财新传媒
位置:博客 > 王海 > Pricing: A Moment of the Truth

Pricing: A Moment of the Truth

To Buy Or Not To Buy -- Nothing in Between

       When play tennis, there is a clear line between someone who know how to play and someone who don’t. For people who know, there is a dynamic range of skill level, either a world champion or a beginner.  However, for people don’t get the essences of tennis playing, they basically spend most of time to pick up the ball.  That is also the case on ‘pricing products’ in China.  It may sound strange to compare tennis playing to pricing, but they do have much similarity.

       China is not an evolving market like America is.  America spent several hundreds years to get where it is now. In its history, the free market keeps the market balanced with minimum governmental intervention. On the contrary, for highly government regularized China, it skids the most of ‘evolving’ part of modernization and artificially inherits the western business models and ideologies, like someone who watched many world-class tennis matches even without an idea what top spin is.

       This would be a problem for many companies coming to China. In an evolving market, pricing is also an evolving process with historical and concurrent price references and various benchmarks. But in China, business entities artificially categorize Chinese customers into so called middle class, white collars, and so on as what they have done in their own more mature home countries with a price reference not rooted in China’s domestic buying power but referenced to the price of their own countries. McDonald’s price indicator may not work for all countries and for all commercial products. For the most of time, the end results of pricing tend to be way above the acceptable range of their targeted customers.  After spend tons of money on strategic planning and business development, the argument may be as simple as this: for 1.3 billion of consumers, if 25% of them buy one item a year, the business would be in good shape. However, sometimes, it is all or nothing.  People either buy, or not buy at all.  When they perceive a product is not priced in their league, no matter how bright and established a brand is, people would simply write the brand off their buying list.  This is particular astute in China’s consumer market. Unlike technology sector, where the choices are fewer and intellectual properties are more important, Chinese customers have to buy at high price.  For consumer market, the competition is very much not in favor of western companies because the pricing always tends to be higher for wrong argument.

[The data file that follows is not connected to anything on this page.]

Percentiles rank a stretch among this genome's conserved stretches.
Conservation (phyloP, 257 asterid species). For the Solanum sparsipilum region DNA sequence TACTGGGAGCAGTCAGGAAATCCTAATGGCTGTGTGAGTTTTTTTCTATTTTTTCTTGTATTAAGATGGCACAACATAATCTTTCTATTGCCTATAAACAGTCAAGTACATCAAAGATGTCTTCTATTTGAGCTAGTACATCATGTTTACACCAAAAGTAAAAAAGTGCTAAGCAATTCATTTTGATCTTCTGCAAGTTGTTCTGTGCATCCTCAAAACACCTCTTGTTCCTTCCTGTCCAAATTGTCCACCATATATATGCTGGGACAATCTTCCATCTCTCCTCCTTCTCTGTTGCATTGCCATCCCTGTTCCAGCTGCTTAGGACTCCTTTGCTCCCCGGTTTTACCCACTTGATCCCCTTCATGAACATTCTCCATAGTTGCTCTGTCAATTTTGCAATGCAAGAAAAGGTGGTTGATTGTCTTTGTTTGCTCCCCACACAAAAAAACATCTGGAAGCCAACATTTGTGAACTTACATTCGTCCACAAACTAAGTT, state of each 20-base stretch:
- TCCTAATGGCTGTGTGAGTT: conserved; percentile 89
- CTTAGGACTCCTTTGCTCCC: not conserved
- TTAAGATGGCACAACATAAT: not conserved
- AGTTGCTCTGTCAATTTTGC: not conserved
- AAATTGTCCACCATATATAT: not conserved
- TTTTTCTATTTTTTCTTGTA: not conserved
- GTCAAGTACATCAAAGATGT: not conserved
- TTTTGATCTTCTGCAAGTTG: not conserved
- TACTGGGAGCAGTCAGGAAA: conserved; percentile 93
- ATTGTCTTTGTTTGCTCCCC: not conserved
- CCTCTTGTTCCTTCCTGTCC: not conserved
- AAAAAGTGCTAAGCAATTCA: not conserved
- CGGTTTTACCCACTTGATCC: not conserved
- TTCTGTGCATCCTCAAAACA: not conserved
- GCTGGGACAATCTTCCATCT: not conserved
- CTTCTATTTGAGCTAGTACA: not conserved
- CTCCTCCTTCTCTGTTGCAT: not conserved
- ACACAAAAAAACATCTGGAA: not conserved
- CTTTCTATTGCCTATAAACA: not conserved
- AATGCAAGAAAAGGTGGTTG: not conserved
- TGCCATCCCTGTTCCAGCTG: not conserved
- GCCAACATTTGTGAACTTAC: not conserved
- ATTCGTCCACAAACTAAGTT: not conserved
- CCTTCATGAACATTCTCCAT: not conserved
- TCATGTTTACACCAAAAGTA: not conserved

Coffee market is one of the best examples.  The whole coffee market in China has been in limbo for the past twenty years because of the high pricing. For instance, GuoMao is the most well-known office building in Beijing, hosting some of the most well known Fortune 500 companies.  The average Chinese salary working in the building is also one of the highest in China. Its coffee shops also have one of the highest revenues in China. However, the problem is that the coffee shops’ high revenue is due to large number of foreigners working in the building.  The overwhelming majority of Chinese in the building never visit the coffee shops, most of them not even once per year. The high price is already beyond what they can consider coffee as a beverage. When that mentality is settled in, they write off coffee and coffee house entirely.

       So is true for clothing stores.  Levi’s and Nick are all more expensive in China than in the US when China has yet to have a clothing chain compatible to Americans’ GAP, or Foot Locker.  The market is open and large for grab, but unlikely to happen if international companies cannot get their pricing right. The important thing is not how much to profit from per item sold, but what the bottom line is and how many items to be sold, which is particularly true to a 1.3 billion consumers market.

       For any non-luxury products brands, if its intention is to gain the top 5% of income consumer group, it may not gain even 0.1% of the whole consumers. People’s mentality is either to buy, or not buy at all, either in my league or not in my league.  If and when market entry pricing is right, there can be a series of products set on different price, and then there is a play. After all, a company needs to have a battle ground before to have a battle.  Otherwise, they may very likely be fighting for imaginary customers when the customers are not theirs at the first place.



推荐 18